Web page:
Now he is loyal to the Patriots, and would sooner lop off his pinkie than root for another football team. Like many other New Englanders lacking in perspective, however, the Red Sox inspire more than loyalty. They make him think of his father, his father's father and a connection to untold generations of Red Sox fans. They make his eyes well up and his mouth quiver...when they win or lose. And his proudest day as a father wasn't when his son said 'Daddy' for the first time, but when he recognized Johnny Damon batting leadoff. (Damn Yankees!)

Cat named 'Brady.' Son named 'Big Papi.' That's the difference between loyalty and emotion.

In his book Married to the Brand, William McEwen likens the relationship between a company and a customer to a marriage, taking the metaphor about as far as you can go without violating decency laws in some states. He explains that trust and loyalty are the foundation of the customer relationship (and marriage), and that the customer relationship (or marriage) won't last without either. But to truly sustain the customer relationship (or marriage) for the long-haul, there must be an ongoing emotional connection that drives passion.

Exactly.

So what do you do to deliver an emotional connection if you don't have $20 million burning a hole in your pocket? It's not rocket science (unless you're working on the NASA customer experience) and it's probably nothing you haven't heard before. Focusing on a combination of these customer experience fundamentals can help you build the emotional connection with your customers on a shoestring budget.

1. Deliver what you Promise:
Nothing breaks up a potentially beautiful emotional engagement like unfilled expectations. And the promises needn't be all champagne and caviar - Target inspires the same fervent emotional attachment in its devotees as Nordstrom's does. Why? Because they've "operationalized the brand," consistently delivering on a primary emotional need of its customer base - "I can discount shop...and feel stylish at the same time!"

2. Seize the Opportunity to "WOW":
Delivering a WOW experience has almost become a cottage industry in its own right, to the point where it's hard to define where a regular experience ends and a WOW begins. The only thing that you need to remember is that a WOW experience can be large or small - it just needs to be 'sticky,' or memorable, to the customer. So you don't need to provide a fanfare every time someone makes a deposit or orders room service. You do need to train your staff to identify opportunities to provide an unexpected (and unscripted) added value to your customer interactions and empower them to act on that opportunity independently. So your WOW experience may be as simple as slipping an extra lollipop 'on the sly' to a shy kid at a bank teller's window....or arranging for the USC Marching Band to march in formation to respond 'I Do' to a marriage proposal at a football game.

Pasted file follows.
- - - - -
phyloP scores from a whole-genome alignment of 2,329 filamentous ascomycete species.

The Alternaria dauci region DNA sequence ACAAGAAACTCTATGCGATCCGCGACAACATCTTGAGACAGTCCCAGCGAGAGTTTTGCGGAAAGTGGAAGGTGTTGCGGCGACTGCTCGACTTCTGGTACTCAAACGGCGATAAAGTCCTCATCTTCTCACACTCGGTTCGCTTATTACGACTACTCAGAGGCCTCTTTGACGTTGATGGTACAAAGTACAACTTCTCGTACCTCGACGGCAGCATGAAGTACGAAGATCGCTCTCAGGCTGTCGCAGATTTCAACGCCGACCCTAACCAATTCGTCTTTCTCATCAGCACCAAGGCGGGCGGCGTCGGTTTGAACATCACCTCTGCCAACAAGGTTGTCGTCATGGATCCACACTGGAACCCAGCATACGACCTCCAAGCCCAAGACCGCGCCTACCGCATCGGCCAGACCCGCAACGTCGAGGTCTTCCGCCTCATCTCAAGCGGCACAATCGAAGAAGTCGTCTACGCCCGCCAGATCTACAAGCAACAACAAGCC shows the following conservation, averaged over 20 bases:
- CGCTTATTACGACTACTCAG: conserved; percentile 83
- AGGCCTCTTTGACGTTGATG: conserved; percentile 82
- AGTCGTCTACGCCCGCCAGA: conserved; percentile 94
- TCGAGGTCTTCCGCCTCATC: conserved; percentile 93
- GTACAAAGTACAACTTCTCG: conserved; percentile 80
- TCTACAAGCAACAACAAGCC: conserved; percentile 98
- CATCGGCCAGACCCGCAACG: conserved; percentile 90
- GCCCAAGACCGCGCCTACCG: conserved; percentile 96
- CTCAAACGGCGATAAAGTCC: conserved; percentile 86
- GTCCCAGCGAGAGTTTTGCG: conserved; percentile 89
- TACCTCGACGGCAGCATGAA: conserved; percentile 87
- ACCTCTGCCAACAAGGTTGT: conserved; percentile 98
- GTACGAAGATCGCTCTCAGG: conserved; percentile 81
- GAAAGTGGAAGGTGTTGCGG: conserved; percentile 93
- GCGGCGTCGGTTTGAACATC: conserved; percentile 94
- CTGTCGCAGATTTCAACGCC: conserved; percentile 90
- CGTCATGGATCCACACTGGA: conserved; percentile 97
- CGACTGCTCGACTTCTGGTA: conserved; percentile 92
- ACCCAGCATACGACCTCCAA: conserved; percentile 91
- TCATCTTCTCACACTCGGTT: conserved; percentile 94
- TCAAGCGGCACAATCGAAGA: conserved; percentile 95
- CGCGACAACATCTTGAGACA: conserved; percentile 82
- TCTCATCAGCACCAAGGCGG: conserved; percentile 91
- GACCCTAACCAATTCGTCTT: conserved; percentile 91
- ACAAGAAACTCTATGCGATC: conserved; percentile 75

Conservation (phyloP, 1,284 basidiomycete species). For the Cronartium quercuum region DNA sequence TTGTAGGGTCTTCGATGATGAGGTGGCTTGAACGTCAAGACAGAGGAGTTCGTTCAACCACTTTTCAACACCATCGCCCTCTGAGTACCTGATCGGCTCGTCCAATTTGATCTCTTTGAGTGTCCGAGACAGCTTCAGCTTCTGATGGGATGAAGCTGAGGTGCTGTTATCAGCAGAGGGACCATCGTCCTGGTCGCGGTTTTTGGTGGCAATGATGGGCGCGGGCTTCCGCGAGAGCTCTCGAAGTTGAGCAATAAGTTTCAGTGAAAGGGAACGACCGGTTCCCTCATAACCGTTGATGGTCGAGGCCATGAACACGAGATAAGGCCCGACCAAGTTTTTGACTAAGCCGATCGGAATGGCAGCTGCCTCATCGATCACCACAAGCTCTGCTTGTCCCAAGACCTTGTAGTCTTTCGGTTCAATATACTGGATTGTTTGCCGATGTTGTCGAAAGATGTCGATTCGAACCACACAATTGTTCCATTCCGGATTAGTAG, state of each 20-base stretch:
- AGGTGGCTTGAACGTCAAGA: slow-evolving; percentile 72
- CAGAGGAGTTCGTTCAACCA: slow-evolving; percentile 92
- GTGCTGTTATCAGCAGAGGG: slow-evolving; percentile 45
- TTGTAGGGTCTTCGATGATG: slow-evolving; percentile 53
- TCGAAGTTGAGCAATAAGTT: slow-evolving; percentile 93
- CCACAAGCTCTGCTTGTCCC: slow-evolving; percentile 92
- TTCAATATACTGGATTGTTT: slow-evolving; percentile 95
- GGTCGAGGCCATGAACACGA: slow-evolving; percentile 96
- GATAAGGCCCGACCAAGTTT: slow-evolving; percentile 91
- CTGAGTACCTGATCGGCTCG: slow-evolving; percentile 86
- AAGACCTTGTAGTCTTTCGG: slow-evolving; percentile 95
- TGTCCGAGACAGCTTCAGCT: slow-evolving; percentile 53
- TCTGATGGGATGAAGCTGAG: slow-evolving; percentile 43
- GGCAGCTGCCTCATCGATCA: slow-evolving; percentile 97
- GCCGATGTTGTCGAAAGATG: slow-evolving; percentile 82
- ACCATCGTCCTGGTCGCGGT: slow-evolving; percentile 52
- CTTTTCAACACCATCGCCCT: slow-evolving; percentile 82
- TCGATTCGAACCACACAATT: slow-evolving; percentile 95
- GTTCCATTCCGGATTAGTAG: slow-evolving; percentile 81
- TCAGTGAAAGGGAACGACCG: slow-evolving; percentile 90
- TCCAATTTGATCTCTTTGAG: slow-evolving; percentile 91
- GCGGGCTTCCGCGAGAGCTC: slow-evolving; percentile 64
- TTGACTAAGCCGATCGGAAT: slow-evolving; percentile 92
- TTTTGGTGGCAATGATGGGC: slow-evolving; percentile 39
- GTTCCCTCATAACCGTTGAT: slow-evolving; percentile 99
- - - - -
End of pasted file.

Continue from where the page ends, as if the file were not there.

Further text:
3. Know your Emotional Touch Points:
Regardless of the industry, most operators will claim at least a strong working knowledge of the many and varied touch points at which their company interacts with the customer. What is typically lacking is any real sense of the relative importance of those touch points in how they forge and reinforce the emotional engagement between the company and customer. Not all touch points are created equal, and focusing on the ones that have the greatest potential to impact the customer's emotional engagement with the company or brand is not just wise - it's required.

Before 'emotion' becomes as nebulous a concept as 'satisfaction,' it might be helpful to determine the exact response we are trying to elicit. In an effort to get all of the cards on the table, let's relate one of the dictionary definitions of 'emotion,' which describes 'a psychic and physical reaction...physiologically involving changes that prepare the body for immediate vigorous action.'

Physiological changes. Immediate vigorous action. Maybe Aerosmith knew a bit more than they let on when they were singing about backstage liaisons 30 years ago. Everyone knows that sex sells; Aerosmith figured out that emotion does too.

Rob Rush is CEO of LRA Worldwide, a leading consulting and research company specializing in Customer Experience Management. LRA offers an integrated suite of services designed to "operationalize the brand" - turn brand promise and customer strategy into operational reality. LRA's services measure and improve service quality, employee performance, customer satisfaction, retention and profitability. Clients include Starwood Hotels & Resorts Worldwide, Inc., Hyatt Hotels, the PGA TOUR, Indianapolis Motor Speedway and others. You can visit the LRA website at www.lraworldwide.com or contact Rob directly at rob.rush@lraworldwide.com.

Reprinted with permission from www.hotelexecutive.com